Because nearly all private power must be exported and because BC Hydro has been forced into sweetheart “take or pay” deals at 2-3 times the export market value, it must now export this power at ruinous prices. With around 30 outfits up and running BC Hydro owes them $31 BILLION – if (God forbid) Bute Inlet is approved that will add approximately $20 BILLION. Each new license adds to the bill. And, remember, folks, BC Hydro is our company and this is your money.

But that’s not all. BC Hydro has always paid a very large dividend to the government – as high as a BILLION Dollars one year – and that can no longer happen for obvious seasons. That’s money that builds our schools and hospitals.

And where, pray tell, is that money going?

Into the pockets of shareholders such as, in General Electric’s case, Warren Buffet, for one.

It’s said by people like Guy Dauncey, president of BC Sustainable Energy Association (always be wary of companies that state they are for sustainable and green power because as often as not they’re the very opposite) says that the fact we can’t use private energy “enables us to export green power to the USA, where the new Clean Energy Act mandates that 20% of electricity be from renewables by 2020, which is to our collective global environmental benefit”.

Dauncey, who makes his living making speeches spinning this rubbish, answers the obvious fact that we don’t need private energy with the cheery thought that the poor old US will be beneficiary, as indeed will be the world! I’m no knocker of America but before we bugger up our rivers and our world renowned power company shouldn’t the States bugger up theirs first? Imagine the politics of this south of the line! The Governor tells his legislatures and the voters that there is no need for us to make any sacrifice of our environment because BC is happy to do that for us!

(It’s to be noted that Dauncey’s organization is heavily funded by the BC and federal governments and the private power industry.)

Isn’t it obvious that once we go down the slippery slope to being the energy source of some States we will never be able to stop?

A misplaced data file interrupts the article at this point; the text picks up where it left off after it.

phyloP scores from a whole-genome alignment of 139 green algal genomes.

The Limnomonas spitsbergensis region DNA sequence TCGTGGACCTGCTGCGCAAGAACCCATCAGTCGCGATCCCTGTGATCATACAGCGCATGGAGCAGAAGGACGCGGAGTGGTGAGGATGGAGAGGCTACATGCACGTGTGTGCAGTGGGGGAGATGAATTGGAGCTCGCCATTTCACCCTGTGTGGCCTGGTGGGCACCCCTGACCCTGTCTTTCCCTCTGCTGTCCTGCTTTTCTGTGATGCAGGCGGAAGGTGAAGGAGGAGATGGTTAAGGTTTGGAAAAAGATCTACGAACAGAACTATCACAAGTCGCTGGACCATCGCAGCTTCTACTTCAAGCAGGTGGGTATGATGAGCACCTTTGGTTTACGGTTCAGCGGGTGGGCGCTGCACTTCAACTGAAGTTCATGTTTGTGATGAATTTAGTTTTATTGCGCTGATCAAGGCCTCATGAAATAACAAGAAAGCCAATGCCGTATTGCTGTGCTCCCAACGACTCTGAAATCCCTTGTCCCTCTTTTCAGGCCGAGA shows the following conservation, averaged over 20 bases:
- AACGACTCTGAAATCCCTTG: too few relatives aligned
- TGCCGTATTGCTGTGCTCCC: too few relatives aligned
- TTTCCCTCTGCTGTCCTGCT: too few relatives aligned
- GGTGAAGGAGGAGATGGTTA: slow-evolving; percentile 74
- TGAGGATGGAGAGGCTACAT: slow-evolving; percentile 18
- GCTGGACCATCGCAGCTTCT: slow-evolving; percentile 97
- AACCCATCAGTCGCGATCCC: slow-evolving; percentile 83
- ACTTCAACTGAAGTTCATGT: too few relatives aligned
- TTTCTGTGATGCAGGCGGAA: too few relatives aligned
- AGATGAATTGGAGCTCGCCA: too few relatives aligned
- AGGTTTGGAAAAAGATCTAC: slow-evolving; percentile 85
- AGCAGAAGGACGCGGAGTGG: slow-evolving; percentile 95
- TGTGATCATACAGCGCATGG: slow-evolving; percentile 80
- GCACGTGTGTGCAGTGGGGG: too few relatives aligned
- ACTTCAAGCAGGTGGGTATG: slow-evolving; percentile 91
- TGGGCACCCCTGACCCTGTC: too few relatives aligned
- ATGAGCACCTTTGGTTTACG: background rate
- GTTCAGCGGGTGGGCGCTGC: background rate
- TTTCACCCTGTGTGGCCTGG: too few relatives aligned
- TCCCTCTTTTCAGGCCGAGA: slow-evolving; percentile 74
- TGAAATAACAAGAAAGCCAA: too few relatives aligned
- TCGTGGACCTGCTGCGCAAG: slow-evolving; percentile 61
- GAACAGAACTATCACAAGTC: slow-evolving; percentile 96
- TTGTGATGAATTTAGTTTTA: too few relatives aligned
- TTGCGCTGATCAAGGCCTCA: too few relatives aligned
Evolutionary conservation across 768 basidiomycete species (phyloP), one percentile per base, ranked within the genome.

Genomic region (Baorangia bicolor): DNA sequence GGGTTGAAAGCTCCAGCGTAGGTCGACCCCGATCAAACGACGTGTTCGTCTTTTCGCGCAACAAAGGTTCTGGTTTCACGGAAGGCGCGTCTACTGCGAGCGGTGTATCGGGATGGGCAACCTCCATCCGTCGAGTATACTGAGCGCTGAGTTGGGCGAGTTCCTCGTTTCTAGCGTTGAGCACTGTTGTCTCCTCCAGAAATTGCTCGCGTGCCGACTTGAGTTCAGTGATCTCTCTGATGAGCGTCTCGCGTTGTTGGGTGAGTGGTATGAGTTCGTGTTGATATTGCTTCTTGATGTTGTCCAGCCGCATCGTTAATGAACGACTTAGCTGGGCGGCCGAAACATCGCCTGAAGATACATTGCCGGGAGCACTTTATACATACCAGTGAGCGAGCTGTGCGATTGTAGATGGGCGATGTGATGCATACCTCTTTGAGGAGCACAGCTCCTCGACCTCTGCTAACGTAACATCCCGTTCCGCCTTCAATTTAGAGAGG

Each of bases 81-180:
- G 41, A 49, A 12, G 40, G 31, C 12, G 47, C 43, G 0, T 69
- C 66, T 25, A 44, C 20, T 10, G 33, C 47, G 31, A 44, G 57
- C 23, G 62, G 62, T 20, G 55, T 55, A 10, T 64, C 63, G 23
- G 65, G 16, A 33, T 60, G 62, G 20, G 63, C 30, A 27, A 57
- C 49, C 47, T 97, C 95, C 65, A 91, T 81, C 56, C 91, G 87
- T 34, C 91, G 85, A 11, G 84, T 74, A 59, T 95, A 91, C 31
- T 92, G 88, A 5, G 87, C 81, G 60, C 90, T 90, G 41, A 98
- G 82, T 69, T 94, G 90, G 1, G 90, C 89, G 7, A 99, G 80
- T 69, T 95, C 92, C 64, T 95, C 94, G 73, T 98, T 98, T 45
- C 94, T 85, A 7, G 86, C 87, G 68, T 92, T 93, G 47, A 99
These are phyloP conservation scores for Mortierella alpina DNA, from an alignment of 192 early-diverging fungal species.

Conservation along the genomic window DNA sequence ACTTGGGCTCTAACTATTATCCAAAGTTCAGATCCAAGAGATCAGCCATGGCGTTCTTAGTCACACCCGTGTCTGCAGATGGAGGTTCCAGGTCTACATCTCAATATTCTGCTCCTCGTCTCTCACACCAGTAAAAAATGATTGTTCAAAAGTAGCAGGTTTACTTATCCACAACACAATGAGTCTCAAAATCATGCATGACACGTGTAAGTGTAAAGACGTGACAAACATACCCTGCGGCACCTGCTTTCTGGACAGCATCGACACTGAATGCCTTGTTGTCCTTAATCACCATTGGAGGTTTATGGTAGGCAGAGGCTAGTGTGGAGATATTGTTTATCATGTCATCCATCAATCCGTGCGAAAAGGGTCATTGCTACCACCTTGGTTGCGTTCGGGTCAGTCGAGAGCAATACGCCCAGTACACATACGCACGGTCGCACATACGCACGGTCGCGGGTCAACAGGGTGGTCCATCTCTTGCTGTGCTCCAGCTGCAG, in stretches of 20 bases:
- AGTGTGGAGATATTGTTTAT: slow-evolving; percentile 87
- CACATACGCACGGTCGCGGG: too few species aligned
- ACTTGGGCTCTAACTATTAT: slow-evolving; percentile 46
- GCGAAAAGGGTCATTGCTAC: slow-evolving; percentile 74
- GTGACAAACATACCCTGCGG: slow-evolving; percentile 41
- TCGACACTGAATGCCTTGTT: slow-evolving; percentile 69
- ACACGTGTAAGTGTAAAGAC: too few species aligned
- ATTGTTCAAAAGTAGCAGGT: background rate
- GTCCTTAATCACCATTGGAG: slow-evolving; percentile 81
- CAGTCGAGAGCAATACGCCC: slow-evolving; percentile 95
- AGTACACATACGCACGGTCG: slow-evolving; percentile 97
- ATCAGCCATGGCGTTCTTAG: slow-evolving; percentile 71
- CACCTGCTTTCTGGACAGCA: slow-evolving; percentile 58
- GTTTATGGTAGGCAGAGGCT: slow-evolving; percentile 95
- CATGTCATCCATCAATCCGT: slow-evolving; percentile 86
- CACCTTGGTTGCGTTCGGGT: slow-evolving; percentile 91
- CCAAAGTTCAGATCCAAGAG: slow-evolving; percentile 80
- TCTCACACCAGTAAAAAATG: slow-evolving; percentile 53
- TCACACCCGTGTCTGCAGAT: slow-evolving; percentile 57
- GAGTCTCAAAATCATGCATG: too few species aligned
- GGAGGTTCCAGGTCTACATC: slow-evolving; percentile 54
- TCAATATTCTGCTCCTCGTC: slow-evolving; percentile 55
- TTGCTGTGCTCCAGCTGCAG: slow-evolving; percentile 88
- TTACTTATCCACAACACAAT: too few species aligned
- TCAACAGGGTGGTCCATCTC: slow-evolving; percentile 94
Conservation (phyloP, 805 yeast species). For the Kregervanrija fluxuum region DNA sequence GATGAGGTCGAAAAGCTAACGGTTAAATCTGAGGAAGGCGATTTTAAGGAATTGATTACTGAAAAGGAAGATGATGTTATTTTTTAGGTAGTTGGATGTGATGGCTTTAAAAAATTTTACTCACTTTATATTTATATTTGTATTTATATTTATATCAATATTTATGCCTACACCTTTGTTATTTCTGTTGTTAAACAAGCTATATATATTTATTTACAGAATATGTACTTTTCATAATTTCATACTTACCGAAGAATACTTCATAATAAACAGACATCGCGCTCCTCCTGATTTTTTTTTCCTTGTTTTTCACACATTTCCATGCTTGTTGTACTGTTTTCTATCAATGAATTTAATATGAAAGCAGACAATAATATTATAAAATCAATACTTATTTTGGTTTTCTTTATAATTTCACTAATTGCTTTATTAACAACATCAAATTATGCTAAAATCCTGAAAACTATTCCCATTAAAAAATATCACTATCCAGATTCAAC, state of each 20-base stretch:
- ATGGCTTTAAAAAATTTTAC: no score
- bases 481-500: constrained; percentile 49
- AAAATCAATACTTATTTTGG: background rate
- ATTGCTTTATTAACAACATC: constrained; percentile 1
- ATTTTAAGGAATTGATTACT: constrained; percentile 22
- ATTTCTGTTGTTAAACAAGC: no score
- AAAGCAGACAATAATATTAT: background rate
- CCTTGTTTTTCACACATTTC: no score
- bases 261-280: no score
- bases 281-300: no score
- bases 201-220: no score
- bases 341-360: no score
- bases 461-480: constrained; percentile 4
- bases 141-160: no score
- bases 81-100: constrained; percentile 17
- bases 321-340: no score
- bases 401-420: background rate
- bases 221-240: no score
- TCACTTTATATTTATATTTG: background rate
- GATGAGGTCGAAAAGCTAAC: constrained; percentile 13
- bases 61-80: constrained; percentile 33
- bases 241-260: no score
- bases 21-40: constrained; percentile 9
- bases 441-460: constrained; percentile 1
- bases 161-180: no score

Besides, how the hell does destroying our precious watersheds to dump a bunch of power on the market at a hugs loss to all British Columbians, without any assurances that our neighbours will shut down coal fired plants or not start up new ones, lead to any reduction of green house gases? What’s to stop Washington, just as an example, start up a fossil fuel plant then re-selling our power that they got so cheaply to California?

That’s the Campbell commitment to British Columbia its people and generations to come – an energy plan that permanently ruins our rivers for energy we can’t use, forces BC Hydro to pay over twice what it’s worth then sell it to the United States for half or less of what it cost them, thus ensuring Hydro will go under.

There it is: are the people of British Columbia ever going to wake up to what is happening here?

4 Responses to “The Ruinous Illogic of Private River Power”

  1. The Robber Class says:

    Good luck on getting any honest reporting at the Sun or Province regarding IPP’s… the Sun/Province are teetering on bankruptcy … and they need to suck up to their biggest single advertiser; the BC Govt. (the proponents of IPP’s.)

  2. The Robber Class says:

    Robber Class vs. the Robbed Class: What Can We Do?

    Read this Blog post by Cindy Sheehan for some further insights…

  3. Canwest is effectively bankrupt although the Sun & Province are probably profitable. But a good question to ask now is who owns Canwest? The Asper family or New York bond holders?

    Warning to advertisers in Canwest publications. Can you deduct the expense for tax purposes if these are no longer qualified as Canadian newspapers?

    Right now, the Aspers are seeking a lifeline.

  4. The Robber Class says:

    The Sun and Province both carry big legacy costs … I’m not sure they are profitable … their hydro bill for running their BC operations alone probably push close to a $100,000 per month… then just wait till their hydro bills double within the next 5 – 10 years, combined with all the new tolls and taxes.